Overall, I am hesitant to start with complex CLI commands. Instead I had
hoped to start with basic, auto-generated CLI commands which we could then
build off to add more complex commands in the future.

Questions/responses inline though.

On Thu, May 17, 2018 at 11:52 AM, Dennis Kliban <dkli...@redhat.com> wrote:

> The use cases we outlined earlier provide very little value over using
> httpie to interact with the REST API directly.
>

I think this may be true for the first iteration of the CLI, but successive
iterations will handle more complex use cases.


> I'd like to propose 5 new use cases:
>
>    - As a CLI user, I can create a repository, a remote, a publisher, and
>    a distribution with a single command.
>    - As a CLI user, I can create a repository version, a publication, and
>    update the distribution with a single command.
>    - As a CLI user, I can list remote types available on the Pulp server.
>    - As a CLI user, I can list publisher types available on the Pulp
>    server.
>    - As a CLI user, I can list all repositories available on the Pulp
>    server.
>
> How would users do things like update objects? Like what if I want to edit
the URL I am syncing a repo from?


>
> The use cases proposed at the beginning on this thread require the user to
> perform 4 steps before any content can be synced:
>
> 1) Create repository
> 2) Create remote
> 3) Create publisher
> 4) Create distribution
>
> The goal for the CLI should be to reduce this to a single step. The CLI
> will need to make some assumptions for the user: publisher name,
> distribution name, auto publish, auto distribute, and maybe others.
> However, this will allow the user to use a single command to create a
> repository that's ready for sync/publish.
>

I think this is very brittle given the mutability of object names. Users
couldn’t use both the CLI and REST API. They’d have to pick or choose or
else run the risk of disconnecting objects.

Also, how do we support things in the future like multiple remotes for a
repo or shared remotes between repos?


>
> Sync/Publish/Distribute workflow can also be 3 steps:
>
> 1) Create a new repository version
> 2) Create a new publication
> 3) Update distribution
>
> The goal here is to also reduce this to a single step.
>
> The other use cases are auxiliary.
>
> Questions? Thoughts? Ideas?
>
> -Dennis
>
>
>
>
>
A couple more questions:

How would we handle things in the future that are plugin-specific like
content upload/creation?

Also, would this CLI use auto-generation at all? Or would it rely entirely
on custom code? I assume the latter which means this would be similar to
the Pulp 2 CLI in which every new API change required a change to the CLI
code.


David

On Thu, May 17, 2018 at 11:52 AM, Dennis Kliban <dkli...@redhat.com> wrote:

> The use cases we outlined earlier provide very little value over using
> httpie to interact with the REST API directly. I'd like to propose 5 new
> use cases:
>
>    - As a CLI user, I can create a repository, a remote, a publisher, and
>    a distribution with a single command.
>    - As a CLI user, I can create a repository version, a publication, and
>    update the distribution with a single command.
>    - As a CLI user, I can list remote types available on the Pulp server.
>    - As a CLI user, I can list publisher types available on the Pulp
>    server.
>    - As a CLI user, I can list all repositories available on the Pulp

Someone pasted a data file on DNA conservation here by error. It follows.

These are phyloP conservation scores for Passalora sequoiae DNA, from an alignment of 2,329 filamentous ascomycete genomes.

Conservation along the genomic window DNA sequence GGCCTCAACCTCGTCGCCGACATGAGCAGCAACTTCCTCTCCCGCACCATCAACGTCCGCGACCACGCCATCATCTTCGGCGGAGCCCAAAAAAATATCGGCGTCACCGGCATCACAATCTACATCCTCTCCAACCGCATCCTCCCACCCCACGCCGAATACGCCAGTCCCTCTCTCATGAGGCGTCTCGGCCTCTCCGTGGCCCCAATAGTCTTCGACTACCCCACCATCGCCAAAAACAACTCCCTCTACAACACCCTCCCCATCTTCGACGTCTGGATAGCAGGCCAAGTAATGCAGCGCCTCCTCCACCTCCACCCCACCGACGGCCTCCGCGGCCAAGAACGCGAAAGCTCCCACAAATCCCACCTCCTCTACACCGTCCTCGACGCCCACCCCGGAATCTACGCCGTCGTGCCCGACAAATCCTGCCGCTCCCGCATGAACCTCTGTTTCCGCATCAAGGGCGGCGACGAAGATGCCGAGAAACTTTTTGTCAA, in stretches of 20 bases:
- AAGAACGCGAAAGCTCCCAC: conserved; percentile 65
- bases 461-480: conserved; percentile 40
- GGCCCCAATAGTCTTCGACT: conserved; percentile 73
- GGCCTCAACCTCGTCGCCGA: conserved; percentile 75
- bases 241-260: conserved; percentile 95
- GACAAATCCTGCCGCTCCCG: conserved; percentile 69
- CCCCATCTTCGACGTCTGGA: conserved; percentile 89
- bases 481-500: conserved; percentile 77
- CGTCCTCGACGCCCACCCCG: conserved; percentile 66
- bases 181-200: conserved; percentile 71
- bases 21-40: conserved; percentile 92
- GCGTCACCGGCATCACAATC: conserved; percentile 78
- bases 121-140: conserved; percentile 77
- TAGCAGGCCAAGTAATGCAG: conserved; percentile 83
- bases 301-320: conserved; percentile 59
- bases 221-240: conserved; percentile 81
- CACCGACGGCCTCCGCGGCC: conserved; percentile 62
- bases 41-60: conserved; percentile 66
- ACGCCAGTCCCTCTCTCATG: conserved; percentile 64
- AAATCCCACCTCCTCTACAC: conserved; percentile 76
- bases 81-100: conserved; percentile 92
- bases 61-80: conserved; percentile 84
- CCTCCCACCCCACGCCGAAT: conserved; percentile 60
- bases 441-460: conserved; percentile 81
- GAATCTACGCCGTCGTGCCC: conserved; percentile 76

>    server.
>
>
> The use cases proposed at the beginning on this thread require the user to
> perform 4 steps before any content can be synced:
>
> 1) Create repository
> 2) Create remote
> 3) Create publisher
> 4) Create distribution
>
> The goal for the CLI should be to reduce this to a single step. The CLI
> will need to make some assumptions for the user: publisher name,
> distribution name, auto publish, auto distribute, and maybe others.
> However, this will allow the user to use a single command to create a
> repository that's ready for sync/publish.
>
> Sync/Publish/Distribute workflow can also be 3 steps:
>
> 1) Create a new repository version
> 2) Create a new publication
> 3) Update distribution
>
> The goal here is to also reduce this to a single step.
>
> The other use cases are auxiliary.
>
> Questions? Thoughts? Ideas?
>
> -Dennis
>
>
>
>
>
>
> On Mon, May 14, 2018 at 11:58 AM, Dana Walker <dawal...@redhat.com> wrote:
>
>> +1
>>
>> Dana Walker
>>
>> Associate Software Engineer
>>
>> Red Hat
>>
>> <https://www.redhat.com>
>> <https://red.ht/sig>
>>
>> On Tue, May 8, 2018 at 10:31 AM, Jeremy Audet <jau...@redhat.com> wrote:
>>
>>> A configuration file in the user's home dir, right?
>>>>>
>>>>
>>>> Yes, exactly.
>>>>
>>>
>>> Can we make sure to avoid placing configuration files directly in users
>>> home directories, and instead place them into directories like ~/.config?
>>> This is in line with the XDG Base Directory Specification
>>> <https://specifications.freedesktop.org/basedir-spec/basedir-spec-latest.html>.
>>> The spec is pretty straightforward, but Pulp Smash uses pyxdg
>>> <https://www.freedesktop.org/wiki/Software/pyxdg/> to avoid mistakes.
>>> There's two big benefits to doing this:
>>>
>>>    - Less clutter in home directories.
>>>    - Guidance on what to do with other types of files, such as cached
>>>    files and runtime files.
>>>
>>> Projects such as git, htop, lftp, mpd, neovim, tmuxinator, boybo, and
>>> more do this.
>>>
>>> _______________________________________________
>>> Pulp-dev mailing list
>>> Pulp-dev@redhat.com
>>> https://www.redhat.com/mailman/listinfo/pulp-dev
>>>
>>>
>>
>> _______________________________________________
>> Pulp-dev mailing list
>> Pulp-dev@redhat.com
>> https://www.redhat.com/mailman/listinfo/pulp-dev
>>
>>
>
> _______________________________________________
> Pulp-dev mailing list
> Pulp-dev@redhat.com
> https://www.redhat.com/mailman/listinfo/pulp-dev
>
>
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